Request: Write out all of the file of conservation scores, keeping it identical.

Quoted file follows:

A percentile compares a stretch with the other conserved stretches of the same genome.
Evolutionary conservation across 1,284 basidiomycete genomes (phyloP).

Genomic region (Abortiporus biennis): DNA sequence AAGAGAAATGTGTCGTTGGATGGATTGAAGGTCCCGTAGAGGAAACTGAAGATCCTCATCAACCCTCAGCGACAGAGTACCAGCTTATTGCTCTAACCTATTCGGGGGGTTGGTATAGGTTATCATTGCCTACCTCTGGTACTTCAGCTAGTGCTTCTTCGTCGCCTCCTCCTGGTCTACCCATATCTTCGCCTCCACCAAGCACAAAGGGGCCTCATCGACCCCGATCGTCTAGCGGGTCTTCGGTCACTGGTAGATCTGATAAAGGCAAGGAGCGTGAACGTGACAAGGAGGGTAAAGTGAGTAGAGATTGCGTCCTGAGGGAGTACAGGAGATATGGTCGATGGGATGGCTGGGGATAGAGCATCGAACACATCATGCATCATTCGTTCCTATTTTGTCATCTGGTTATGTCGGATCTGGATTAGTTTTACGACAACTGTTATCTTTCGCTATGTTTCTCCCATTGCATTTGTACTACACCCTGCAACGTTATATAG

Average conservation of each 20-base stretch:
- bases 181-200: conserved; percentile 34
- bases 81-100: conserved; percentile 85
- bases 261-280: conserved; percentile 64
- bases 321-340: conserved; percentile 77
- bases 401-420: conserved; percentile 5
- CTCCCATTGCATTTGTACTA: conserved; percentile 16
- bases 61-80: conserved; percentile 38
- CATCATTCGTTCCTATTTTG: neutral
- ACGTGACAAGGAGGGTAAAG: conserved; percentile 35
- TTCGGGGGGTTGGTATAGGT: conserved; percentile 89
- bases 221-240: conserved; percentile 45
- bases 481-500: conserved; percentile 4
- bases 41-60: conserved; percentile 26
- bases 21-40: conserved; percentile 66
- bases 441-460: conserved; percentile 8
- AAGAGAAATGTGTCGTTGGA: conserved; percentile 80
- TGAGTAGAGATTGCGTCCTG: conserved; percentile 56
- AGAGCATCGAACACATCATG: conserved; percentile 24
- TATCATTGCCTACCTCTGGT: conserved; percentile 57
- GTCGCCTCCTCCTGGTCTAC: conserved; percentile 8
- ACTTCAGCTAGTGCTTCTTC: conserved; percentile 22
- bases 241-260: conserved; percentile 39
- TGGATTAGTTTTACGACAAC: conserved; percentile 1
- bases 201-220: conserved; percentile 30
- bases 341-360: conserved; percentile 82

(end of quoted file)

A percentile compares a stretch with the other conserved stretches of the same genome.
Evolutionary conservation across 1,284 basidiomycete genomes (phyloP).

Genomic region (Abortiporus biennis): DNA sequence AAGAGAAATGTGTCGTTGGATGGATTGAAGGTCCCGTAGAGGAAACTGAAGATCCTCATCAACCCTCAGCGACAGAGTACCAGCTTATTGCTCTAACCTATTCGGGGGGTTGGTATAGGTTATCATTGCCTACCTCTGGTACTTCAGCTAGTGCTTCTTCGTCGCCTCCTCCTGGTCTACCCATATCTTCGCCTCCACCAAGCACAAAGGGGCCTCATCGACCCCGATCGTCTAGCGGGTCTTCGGTCACTGGTAGATCTGATAAAGGCAAGGAGCGTGAACGTGACAAGGAGGGTAAAGTGAGTAGAGATTGCGTCCTGAGGGAGTACAGGAGATATGGTCGATGGGATGGCTGGGGATAGAGCATCGAACACATCATGCATCATTCGTTCCTATTTTGTCATCTGGTTATGTCGGATCTGGATTAGTTTTACGACAACTGTTATCTTTCGCTATGTTTCTCCCATTGCATTTGTACTACACCCTGCAACGTTATATAG

Average conservation of each 20-base stretch:
- bases 181-200: conserved; percentile 34
- bases 81-100: conserved; percentile 85
- bases 261-280: conserved; percentile 64
- bases 321-340: conserved; percentile 77
- bases 401-420: conserved; percentile 5
- CTCCCATTGCATTTGTACTA: conserved; percentile 16
- bases 61-80: conserved; percentile 38
- CATCATTCGTTCCTATTTTG: neutral
- ACGTGACAAGGAGGGTAAAG: conserved; percentile 35
- TTCGGGGGGTTGGTATAGGT: conserved; percentile 89
- bases 221-240: conserved; percentile 45
- bases 481-500: conserved; percentile 4
- bases 41-60: conserved; percentile 26
- bases 21-40: conserved; percentile 66
- bases 441-460: conserved; percentile 8
- AAGAGAAATGTGTCGTTGGA: conserved; percentile 80
- TGAGTAGAGATTGCGTCCTG: conserved; percentile 56
- AGAGCATCGAACACATCATG: conserved; percentile 24
- TATCATTGCCTACCTCTGGT: conserved; percentile 57
- GTCGCCTCCTCCTGGTCTAC: conserved; percentile 8
- ACTTCAGCTAGTGCTTCTTC: conserved; percentile 22
- bases 241-260: conserved; percentile 39
- TGGATTAGTTTTACGACAAC: conserved; percentile 1
- bases 201-220: conserved; percentile 30
- bases 341-360: conserved; percentile 82